I will say now that there is a sentiment in the country contrary to me-a sentiment which holds that slavery is not wrong, and therefore it goes for the policy that does not propose dealing with it as a wrong. That policy is the Democratic policy . . . Judge Douglas . . . -advocating the present Democratic policy, never himself says it is wrong. . . if he will examine the policy proposed to be carried forward, he will find that he carefully excludes the idea that there is any thing wrong in it. . . . When Judge Douglas says that whoever or whatever community wants slaves, they have a right to have them, he is perfectly logical if there is nothing wrong in the institution; but if you admit that it is wrong, he cannot logically say that any body has a right to do wrong. When he says that slave property and horse and hog property are, alike, to be allowed to go into the Territories, upon the principles of equality, he is reasoning truly, if there is no difference between them as property; but if the one is property, held rightfully, and the other is wrong, then there is no equality between the right and wrong; . . . I now say that whenever we can get the question distinctly stated-can get all these men who believe that slavery is in some of these respects wrong, to stand and act with us in treating it as a wrong-then, and not till then, I think we will in some way come to an end of this slavery agitation. [Prolonged cheers.]
Lincoln's Sixth Debate with Stephen Douglas
Quincy, Illinois - October 13, 1858 (continued)
Lincoln's Seventh debate with Stephen Douglas
Alton, Illinois - October 15, 1858
But is it true that all the difficulty and agitation we have in regard to this institution of slavery springs from office seeking-from the mere ambition of politicians? Is that the truth? How many times have we had danger from this question? Go back to the day of the Missouri Compromise. Go back to the Nullification question, at the bottom of which lay this same slavery question. Go back to the time of the Annexation of Texas. Go back to the troubles that led to the Compromise of 1850. You will find that every time, with the single exception of the Nullification question, they sprung from an endeavor to spread this institution.. . .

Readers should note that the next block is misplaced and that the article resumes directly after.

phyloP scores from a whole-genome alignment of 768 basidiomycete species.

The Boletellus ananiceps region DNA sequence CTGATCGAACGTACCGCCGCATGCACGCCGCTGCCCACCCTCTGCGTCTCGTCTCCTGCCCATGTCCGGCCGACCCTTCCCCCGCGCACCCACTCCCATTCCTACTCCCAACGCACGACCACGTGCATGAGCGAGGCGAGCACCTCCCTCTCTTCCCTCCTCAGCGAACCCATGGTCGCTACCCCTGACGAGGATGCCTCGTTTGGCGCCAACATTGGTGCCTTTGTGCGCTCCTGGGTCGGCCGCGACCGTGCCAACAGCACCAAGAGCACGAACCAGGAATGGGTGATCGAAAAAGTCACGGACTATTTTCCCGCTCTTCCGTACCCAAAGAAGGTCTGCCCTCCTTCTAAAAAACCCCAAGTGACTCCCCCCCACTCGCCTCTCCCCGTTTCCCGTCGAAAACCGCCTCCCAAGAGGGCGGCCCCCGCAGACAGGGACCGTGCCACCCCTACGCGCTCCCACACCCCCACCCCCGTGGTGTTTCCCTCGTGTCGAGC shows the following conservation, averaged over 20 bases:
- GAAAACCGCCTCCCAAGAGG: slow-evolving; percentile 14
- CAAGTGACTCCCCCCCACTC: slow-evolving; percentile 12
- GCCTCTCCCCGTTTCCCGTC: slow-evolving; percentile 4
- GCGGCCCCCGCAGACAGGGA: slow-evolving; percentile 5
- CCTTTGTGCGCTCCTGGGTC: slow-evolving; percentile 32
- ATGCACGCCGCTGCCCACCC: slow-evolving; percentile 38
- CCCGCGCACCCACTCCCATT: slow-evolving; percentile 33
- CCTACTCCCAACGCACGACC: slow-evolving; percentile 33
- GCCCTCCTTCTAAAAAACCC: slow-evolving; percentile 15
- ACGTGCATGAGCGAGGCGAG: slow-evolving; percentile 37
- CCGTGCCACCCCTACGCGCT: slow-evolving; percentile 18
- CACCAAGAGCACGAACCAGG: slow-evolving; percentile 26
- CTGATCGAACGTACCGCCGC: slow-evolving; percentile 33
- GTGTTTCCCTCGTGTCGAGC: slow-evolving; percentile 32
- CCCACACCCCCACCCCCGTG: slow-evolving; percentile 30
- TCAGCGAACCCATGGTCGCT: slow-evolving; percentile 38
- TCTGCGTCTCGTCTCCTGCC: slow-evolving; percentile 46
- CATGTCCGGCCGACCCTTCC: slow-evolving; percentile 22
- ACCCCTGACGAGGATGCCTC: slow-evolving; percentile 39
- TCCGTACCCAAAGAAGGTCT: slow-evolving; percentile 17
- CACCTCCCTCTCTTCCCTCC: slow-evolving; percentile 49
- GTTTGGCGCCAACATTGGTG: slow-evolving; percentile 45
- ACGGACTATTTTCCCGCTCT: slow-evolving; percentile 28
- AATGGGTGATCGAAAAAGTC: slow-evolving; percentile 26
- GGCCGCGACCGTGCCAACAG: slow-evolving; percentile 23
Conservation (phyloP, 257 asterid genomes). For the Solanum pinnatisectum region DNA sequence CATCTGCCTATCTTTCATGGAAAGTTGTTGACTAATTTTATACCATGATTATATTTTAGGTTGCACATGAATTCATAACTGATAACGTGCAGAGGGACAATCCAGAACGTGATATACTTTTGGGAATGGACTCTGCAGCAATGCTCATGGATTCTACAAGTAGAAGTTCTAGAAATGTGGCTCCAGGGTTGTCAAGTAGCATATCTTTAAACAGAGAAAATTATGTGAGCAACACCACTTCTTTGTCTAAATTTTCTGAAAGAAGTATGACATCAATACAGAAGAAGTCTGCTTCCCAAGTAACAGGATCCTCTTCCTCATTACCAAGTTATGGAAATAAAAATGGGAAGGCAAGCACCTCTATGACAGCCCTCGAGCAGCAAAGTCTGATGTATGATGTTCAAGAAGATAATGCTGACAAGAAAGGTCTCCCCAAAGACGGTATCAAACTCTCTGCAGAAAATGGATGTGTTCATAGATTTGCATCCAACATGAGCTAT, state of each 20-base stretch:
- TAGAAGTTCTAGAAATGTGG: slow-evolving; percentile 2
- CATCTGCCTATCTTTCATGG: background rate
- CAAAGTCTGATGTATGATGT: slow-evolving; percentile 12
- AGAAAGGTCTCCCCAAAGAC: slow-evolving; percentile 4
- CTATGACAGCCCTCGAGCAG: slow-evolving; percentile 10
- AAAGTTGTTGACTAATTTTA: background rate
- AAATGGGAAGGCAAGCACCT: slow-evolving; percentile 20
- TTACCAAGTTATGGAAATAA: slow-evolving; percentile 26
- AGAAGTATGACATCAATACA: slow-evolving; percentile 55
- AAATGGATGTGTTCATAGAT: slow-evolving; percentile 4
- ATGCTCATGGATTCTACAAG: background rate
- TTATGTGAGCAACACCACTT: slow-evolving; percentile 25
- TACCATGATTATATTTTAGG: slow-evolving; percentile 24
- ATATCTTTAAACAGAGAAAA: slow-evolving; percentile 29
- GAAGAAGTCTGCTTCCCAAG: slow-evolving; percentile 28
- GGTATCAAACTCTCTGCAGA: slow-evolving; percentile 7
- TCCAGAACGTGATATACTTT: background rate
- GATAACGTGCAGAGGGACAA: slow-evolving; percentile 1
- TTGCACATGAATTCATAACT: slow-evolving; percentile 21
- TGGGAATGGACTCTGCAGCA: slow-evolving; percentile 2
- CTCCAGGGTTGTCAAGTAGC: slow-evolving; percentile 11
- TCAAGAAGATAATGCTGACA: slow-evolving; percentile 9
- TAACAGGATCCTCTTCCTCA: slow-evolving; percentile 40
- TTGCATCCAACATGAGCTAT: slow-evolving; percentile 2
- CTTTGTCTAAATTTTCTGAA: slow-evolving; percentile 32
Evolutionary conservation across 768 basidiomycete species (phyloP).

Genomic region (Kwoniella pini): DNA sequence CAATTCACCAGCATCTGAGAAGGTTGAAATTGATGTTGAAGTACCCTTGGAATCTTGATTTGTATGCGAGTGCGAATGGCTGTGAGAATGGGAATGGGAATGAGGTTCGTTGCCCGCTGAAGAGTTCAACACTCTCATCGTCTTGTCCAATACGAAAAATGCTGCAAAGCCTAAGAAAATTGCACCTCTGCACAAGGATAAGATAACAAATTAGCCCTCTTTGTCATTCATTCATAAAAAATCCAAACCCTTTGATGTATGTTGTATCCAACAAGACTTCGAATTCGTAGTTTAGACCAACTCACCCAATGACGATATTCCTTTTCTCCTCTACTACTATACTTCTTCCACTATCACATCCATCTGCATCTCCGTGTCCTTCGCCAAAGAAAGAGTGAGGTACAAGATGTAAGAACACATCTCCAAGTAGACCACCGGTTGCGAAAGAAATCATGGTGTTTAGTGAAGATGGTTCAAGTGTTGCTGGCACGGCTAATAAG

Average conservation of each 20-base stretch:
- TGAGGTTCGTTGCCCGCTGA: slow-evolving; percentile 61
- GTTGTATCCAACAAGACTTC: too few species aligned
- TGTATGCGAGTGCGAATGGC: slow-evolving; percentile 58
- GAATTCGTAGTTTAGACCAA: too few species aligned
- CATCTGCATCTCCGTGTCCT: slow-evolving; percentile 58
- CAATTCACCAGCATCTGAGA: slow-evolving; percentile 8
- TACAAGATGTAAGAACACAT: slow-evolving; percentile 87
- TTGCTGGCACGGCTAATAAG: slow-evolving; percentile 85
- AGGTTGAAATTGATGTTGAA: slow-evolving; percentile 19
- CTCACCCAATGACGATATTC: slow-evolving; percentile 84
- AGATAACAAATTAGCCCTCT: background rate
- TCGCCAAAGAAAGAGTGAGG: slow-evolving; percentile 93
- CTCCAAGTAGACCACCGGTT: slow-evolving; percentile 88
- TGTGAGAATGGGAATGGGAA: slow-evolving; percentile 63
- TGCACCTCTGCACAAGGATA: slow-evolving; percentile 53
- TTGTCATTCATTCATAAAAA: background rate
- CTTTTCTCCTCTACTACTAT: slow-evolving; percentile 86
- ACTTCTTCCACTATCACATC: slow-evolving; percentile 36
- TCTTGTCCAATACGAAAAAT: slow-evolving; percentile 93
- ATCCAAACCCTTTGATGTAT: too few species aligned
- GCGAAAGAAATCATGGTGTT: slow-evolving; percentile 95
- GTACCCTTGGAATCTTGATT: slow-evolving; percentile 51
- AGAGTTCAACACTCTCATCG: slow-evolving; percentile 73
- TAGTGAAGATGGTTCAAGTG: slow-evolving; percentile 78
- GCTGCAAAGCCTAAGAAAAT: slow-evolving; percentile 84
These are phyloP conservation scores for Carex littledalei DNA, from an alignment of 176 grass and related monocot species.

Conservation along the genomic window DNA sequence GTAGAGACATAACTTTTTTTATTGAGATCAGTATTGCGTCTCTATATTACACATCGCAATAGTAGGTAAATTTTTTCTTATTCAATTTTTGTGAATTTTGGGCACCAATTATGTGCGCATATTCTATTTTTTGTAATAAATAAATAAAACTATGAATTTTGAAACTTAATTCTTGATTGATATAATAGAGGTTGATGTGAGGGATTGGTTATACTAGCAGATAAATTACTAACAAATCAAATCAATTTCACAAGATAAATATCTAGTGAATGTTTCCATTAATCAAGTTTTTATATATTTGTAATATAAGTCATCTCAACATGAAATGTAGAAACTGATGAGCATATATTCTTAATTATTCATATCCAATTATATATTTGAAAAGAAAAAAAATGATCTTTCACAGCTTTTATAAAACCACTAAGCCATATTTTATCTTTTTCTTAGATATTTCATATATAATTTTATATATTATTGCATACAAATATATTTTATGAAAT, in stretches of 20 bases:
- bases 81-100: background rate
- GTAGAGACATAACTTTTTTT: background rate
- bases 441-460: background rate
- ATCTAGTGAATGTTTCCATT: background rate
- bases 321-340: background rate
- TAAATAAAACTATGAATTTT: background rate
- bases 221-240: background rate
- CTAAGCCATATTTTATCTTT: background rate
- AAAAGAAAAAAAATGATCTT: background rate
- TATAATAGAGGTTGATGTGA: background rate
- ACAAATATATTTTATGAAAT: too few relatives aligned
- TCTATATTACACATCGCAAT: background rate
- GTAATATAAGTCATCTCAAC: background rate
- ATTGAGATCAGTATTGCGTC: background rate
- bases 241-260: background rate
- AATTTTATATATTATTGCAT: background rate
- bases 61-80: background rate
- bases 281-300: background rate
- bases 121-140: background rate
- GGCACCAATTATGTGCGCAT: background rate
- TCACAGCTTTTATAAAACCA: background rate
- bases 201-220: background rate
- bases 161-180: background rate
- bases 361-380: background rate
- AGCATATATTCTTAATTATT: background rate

But where is the philosophy or statesmanship which assumes that you can quiet that disturbing element in our society which has disturbed us for more than half a century, which has been the only serious danger that has threatened our institutions-I say, where is the philosophy or the statesmanship based on the assumption that we are to quit talking about it, [applause] and that the public mind is all at once to cease being agitated by it? Yet this is the policy here in the north that Douglas is advocating-that we are to care nothing about it! . . . Is it not a false statesmanship that undertakes to build up a system of policy upon the basis of caring nothing about the very thing that every body does care the most about? ["Yes, yes," and applause]-a thing which all experience has shown we care a very great deal about? [Laughter and applause.]
Lincoln's Seventh debate with Stephen Douglas
Alton, Illinois - October 15, 1858 (continued)
What I insist upon is, that the new Territories shall be kept free from it [slavery] while in the Territorial condition. Judge Douglas assumes . . . that we have no right whatever to interfere. . . . I think that as white men we have. Do we not wish for an outlet for our surplus population . . . ? Do we not feel an interest in getting to that outlet with such institutions as we would like to have prevail there? If you go to the Territory opposed to slavery and another man comes upon the same ground with his slave, upon the assumption that the things are equal, it turns out that he has the equal right all his way and you have no part of it your way. If he goes in and makes it a slave Territory, and by consequence a slave State, is it not time that those who desire to have it a free State were on equal ground. . . , ,